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Upgrading the dinette LED lighting.

 

In this project, I am upgrading the overhead puck lights in our dinette. We hardly ever use the pucks as they are pretty bright, and we already get sufficient lighting from the main cabin lights.

What all made this project possible is finding 12VDC Edison-Style light "bulbs"... actually they are LEDs.

I have seen a lot of these that operate at 120VAC, but not 12VDC. Then we simply selected an attractive light fixture that matched the mood lighting effect we wanted to achieve. I like the "steam punk" style of lighting.

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These bulbs do have built-in driver circuitry, which you cannot always dim, however, I was able to do so with several different dimmers. One thing I did notice though is that at a minimum current, the lights will refuse to light (even though it should be sufficient current). And when they are dimmed significantly, they take a couple of seconds to turn on.

We purchased the fixtures at our local home improvement store (Fixture at Menards, Basket Shade at Lowe's). And we had to buy the baskets separately. The baskets are intended for hanging pendant style lights, but I was able to adapt them to the ceiling fixtures I bought. Depending on where you buy your fixtures and basket, you may have to figure out how to assemble them. Of course you can go with a slightly different type fixture as well.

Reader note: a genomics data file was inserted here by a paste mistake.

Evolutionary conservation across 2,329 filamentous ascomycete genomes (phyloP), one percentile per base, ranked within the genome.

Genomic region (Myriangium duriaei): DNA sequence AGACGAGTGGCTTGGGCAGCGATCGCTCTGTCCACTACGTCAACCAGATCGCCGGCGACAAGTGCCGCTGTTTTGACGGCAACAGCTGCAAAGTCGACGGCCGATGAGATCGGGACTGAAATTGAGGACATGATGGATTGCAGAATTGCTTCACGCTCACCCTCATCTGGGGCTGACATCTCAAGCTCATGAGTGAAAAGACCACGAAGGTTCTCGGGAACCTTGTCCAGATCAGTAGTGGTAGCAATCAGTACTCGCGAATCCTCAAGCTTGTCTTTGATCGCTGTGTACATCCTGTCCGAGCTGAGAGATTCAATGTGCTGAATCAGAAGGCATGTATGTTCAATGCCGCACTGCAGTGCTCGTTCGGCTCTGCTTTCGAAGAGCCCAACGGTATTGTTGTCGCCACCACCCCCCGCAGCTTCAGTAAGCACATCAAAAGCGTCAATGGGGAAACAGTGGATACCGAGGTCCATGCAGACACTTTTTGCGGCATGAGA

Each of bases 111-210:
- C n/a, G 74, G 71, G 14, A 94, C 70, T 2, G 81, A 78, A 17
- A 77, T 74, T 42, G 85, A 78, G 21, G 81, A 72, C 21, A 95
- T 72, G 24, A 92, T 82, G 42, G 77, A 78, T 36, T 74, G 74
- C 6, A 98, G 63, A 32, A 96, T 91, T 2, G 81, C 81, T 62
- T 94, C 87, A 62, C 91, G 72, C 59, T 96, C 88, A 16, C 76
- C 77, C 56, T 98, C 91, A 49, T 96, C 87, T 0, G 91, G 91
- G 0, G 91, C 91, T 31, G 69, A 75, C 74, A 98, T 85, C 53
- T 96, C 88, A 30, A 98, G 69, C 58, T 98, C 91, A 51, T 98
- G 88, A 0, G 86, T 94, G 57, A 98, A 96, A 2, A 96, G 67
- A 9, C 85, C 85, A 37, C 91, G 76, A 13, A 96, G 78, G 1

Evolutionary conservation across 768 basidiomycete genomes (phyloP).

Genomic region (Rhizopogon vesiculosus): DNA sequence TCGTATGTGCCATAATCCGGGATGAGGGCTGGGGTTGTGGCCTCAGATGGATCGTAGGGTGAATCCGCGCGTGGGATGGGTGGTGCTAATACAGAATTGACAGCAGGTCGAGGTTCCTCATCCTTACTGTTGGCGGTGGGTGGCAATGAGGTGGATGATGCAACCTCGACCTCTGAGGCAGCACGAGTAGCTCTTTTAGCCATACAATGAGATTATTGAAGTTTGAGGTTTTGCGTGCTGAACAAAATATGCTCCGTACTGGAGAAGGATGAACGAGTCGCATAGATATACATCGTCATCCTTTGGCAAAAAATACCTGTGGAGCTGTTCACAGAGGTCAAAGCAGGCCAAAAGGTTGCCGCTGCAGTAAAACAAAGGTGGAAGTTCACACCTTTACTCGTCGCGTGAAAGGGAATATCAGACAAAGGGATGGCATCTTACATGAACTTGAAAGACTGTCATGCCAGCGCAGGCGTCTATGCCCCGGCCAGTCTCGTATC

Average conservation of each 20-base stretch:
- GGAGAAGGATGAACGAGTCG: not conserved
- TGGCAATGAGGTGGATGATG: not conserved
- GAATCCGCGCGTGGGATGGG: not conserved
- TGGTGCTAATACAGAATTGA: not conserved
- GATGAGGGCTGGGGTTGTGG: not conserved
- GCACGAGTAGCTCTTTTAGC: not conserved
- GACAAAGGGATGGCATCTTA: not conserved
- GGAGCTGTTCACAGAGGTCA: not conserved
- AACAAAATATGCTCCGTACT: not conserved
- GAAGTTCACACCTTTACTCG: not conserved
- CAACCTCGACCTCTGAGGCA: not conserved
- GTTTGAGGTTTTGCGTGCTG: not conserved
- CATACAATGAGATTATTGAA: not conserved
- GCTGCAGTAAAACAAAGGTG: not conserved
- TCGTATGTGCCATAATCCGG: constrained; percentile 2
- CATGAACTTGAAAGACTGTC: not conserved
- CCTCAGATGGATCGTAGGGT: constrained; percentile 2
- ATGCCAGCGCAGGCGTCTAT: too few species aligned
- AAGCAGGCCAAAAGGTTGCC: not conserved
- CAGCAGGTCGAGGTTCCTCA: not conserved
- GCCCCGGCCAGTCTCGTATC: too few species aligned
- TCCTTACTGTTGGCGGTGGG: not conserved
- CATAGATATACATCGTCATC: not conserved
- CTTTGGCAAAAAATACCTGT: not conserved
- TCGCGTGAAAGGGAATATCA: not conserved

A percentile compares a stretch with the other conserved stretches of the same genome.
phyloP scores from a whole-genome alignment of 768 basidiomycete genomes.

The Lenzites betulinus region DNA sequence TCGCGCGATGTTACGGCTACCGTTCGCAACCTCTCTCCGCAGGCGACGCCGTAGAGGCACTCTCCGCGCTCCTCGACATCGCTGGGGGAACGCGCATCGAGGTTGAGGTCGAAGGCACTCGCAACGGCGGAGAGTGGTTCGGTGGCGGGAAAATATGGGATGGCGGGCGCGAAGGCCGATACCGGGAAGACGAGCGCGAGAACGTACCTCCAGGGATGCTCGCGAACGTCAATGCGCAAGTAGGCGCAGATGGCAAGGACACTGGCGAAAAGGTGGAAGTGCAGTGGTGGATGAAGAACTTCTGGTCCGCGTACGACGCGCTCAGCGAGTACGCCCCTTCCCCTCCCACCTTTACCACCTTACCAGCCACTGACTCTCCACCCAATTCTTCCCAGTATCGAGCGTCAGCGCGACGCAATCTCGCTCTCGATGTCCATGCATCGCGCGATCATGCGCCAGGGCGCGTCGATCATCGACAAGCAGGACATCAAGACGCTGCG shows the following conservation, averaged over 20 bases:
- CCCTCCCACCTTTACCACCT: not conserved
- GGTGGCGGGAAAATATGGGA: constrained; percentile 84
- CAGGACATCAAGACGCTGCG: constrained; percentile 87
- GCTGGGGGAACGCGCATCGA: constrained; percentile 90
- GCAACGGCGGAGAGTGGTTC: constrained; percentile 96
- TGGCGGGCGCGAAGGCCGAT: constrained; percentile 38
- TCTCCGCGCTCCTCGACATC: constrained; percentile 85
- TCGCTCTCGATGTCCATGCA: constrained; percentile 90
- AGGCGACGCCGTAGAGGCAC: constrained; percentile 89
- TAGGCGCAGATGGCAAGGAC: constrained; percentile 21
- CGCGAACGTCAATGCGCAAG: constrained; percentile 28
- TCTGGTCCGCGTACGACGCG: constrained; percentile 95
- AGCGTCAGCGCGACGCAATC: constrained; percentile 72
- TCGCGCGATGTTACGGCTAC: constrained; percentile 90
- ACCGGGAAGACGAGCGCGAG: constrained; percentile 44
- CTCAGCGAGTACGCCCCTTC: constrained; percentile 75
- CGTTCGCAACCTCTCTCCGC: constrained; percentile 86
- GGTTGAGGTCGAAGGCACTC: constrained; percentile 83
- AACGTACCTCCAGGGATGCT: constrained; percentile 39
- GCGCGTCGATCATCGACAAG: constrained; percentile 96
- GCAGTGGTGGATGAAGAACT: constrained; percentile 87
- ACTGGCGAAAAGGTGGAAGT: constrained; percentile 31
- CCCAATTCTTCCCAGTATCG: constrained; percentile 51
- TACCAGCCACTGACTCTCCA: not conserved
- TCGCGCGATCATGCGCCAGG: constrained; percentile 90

Dimming the lights consisted of a simple current-limiting resistor. I did not go with a full-range dimmer because for most of us, we either want "mood" or "full-on" bright lights. That means a simple SPDT switch with a center-off position was sufficient to turn the lights ON, OFF, or MOOD.

 

 

As promised in the video, here is a chart for various LED mood intensities depending on the light's output wattage at 12VDC. You may have to experiment a bit depending on the LED's efficiency, but this is a good starting point:

 

LED WattageResistor Size
12W200 Ohm
6W470 Ohm
3W1K Ohm

Notes: The Wattage is the total for all LED fixtures. For example, I used two 6W LEDs, so I used the 12Watt entry on the chart. Also, the actual resistor can be 1W or even 1/2W in some cases. However, I mounted the resistor on the switch in the wall, and a 1/2W resistor was a bit warm. So I used a 5W resistor. Don't hesitate to use a 5W, 10W, or even 25Watt resistor as the higher the wattage, the cooler it will be.

You can also use a dimmer if you wish, as long as it is compatible for LEDs. I tested the following dimmers with the LED I bought:

Also you depending on your wiring configuration, you may need a "High Side" dimmer. These dimmers do not requre connection to both + and - 12VDC, but only to the plus side (or negative side for a Low Side dimmer).

 


Project video.

 

 

 


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Switches and Resistors

 


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Other Items

Resources:

12V Monster Importer of filament (Edison) bulb LEDs.

 


Last reviewed and/or updated June 14, 2017